Patagonia’s Tuco-tuco, a case study in extinction
Bariloche, Argentina — In the foothills east of the Andes lies the Patagonian steppe, a transitional landscape between forest and desert in central Argentina that is dotted with hardy shrubs and dark green cypress trees. Cutting through this arid environment are icy blue rivers like the Río Limay, along whose banks live a species of social rodents named Tuco-tucos. Gregarious though this sounds, this Tuco-tuco is critically endangered and scientists are wondering if a behavior that has served humans so well may be deleterious to the Tuco-tuco.
A Tuco-tuco rustled from its burrow. Credit: Tatiane Noviski via Flickr.
Tuco-tucos are aggressive, territorial animals that spend most of their life underground and can weigh up to a pound. Most of the fifty other species of Tuco-tuco found in South America are solitary and can live anywhere from sand dunes to mountain meadows. But this Patagonian species has earned the name ‘colonial Tuco-tuco’ because of the social colonies it forms. Up to six adults, mostly females, can be found sharing a single burrow, sometimes holing up together for four years. The only known population of colonial Tuco-tucos is limited to the western bank of the Río Limay.
Oliver Pearson, a biologist from the University of California at Berkeley, first described social behavior in Tuco-tucos while on a field trip to Argentina in 1984, dubbing their species Ctenomys sociabilis. In 2001, a Berkeley biologist named Eileen Lacey who was interested in Pearson’s work looked at the social rodent’s genome. She found something that could help explain the species’ dwindling numbers—the colonial Tuco-tuco had very low genetic diversity.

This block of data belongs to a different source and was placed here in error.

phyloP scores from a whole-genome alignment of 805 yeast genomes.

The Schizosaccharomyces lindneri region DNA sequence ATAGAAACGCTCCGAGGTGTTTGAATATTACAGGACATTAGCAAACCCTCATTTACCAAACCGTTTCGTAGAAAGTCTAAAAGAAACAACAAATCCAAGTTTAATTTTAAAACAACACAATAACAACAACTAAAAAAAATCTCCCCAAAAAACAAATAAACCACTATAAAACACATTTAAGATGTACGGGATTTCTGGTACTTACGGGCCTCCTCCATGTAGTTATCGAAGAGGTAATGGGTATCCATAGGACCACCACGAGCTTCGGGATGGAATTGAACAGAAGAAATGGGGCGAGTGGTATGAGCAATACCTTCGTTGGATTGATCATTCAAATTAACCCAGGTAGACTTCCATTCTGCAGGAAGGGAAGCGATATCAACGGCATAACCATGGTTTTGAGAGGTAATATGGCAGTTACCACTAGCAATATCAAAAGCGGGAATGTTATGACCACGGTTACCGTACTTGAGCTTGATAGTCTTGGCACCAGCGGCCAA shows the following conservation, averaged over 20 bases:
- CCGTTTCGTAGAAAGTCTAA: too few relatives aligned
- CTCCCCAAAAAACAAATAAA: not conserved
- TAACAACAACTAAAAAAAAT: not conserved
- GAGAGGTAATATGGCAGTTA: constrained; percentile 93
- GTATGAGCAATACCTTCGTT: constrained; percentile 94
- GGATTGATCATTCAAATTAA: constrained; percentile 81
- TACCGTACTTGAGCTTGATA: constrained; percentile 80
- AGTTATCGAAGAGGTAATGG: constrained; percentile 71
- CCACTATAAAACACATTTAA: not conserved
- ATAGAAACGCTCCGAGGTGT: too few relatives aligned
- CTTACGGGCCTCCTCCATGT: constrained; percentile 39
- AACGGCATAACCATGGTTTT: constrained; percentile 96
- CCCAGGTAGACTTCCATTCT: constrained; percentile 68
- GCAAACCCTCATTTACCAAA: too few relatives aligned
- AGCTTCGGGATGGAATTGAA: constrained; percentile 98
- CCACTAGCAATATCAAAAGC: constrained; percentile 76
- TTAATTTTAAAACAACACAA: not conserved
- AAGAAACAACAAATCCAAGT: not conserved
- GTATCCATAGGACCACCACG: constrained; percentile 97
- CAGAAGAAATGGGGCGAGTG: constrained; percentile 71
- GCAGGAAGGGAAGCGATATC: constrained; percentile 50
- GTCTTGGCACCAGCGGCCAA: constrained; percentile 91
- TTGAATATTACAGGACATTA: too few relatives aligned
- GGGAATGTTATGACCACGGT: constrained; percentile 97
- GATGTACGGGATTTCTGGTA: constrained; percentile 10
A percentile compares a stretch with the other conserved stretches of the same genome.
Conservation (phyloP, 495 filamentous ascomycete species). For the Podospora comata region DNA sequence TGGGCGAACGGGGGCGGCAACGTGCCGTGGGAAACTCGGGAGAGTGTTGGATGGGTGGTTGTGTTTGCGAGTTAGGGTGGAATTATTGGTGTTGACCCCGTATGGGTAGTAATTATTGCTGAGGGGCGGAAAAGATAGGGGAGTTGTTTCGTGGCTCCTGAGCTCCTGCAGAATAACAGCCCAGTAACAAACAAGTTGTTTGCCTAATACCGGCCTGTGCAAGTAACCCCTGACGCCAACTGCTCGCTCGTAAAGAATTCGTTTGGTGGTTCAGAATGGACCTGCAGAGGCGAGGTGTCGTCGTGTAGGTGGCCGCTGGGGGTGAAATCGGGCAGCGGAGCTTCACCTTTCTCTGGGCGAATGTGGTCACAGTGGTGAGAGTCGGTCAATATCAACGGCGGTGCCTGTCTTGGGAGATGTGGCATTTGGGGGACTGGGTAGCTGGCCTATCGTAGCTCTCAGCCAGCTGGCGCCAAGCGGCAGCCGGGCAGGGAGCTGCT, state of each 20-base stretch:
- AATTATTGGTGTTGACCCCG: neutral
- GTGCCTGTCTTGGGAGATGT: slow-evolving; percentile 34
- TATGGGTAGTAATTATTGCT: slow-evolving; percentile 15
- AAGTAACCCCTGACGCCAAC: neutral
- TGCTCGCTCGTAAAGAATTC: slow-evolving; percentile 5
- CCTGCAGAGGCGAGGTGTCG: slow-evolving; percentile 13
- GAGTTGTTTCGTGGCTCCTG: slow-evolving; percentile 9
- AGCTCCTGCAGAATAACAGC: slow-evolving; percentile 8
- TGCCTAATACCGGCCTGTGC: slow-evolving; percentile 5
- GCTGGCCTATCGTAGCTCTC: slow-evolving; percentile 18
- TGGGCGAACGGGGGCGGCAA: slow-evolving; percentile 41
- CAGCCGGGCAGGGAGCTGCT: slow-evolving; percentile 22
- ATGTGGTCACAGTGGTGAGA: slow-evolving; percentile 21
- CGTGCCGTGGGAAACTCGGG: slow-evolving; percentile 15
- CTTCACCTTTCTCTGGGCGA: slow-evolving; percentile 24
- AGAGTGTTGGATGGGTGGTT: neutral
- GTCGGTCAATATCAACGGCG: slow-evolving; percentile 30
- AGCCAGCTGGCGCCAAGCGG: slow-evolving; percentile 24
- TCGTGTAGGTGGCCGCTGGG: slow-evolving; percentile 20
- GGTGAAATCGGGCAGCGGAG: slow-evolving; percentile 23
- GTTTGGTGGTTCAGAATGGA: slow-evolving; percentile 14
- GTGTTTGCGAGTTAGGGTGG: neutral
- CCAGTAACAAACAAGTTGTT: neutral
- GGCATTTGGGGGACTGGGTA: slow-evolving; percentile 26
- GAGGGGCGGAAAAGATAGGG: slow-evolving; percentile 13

Genetic diversity is important to any healthy, thriving population; more genetic variation means many more versions of genes. A large gene pool ensures the overall fitness of a population and is insurance against inherited diseases. Several royal families have lowered their genetic diversity with each generation of inbreeding, at times resulting in severe mental and physical disabilities——like King Carlos II of the Spanish Hapsburgs. The same occurs in captive animal populations; there simply aren’t enough individuals to maintain a genetically-healthy group.
For the colonial Tuco-tuco, reduced genetic diversity is the result of a historic decimation of their population size, thought to have occurred around 3,000 years ago. Since the colonial Tuco-tuco’s numbers fell so drastically and the current population is the progeny of those individuals that survived, the species experienced what evolutionary scientists call a population bottleneck. But what could have wiped out most of this animal’s population?
Mauro Tammone, a doctoral student at Argentina’s Centro Nacional Patagónico, has ventured a few guesses as to what may have caused this population crash. A volcanic event is one theory, albeit a persuasive one, he says; Patagonia has been plagued by volcanic eruptions since the uplifting of the Andes twenty million years ago. In fact, Tammone has found a layer of volcanic material while digging for rodent fossils in caves near the Río Limay. What’s interesting, he says, is that the older soil—below the layer of volcanic ash—has colonial Tuco-tuco fossils, while the soil after the volcanic event has none. The only thing Tammone can say with certainty is that C. sociabilis suffered a local extinction in this area.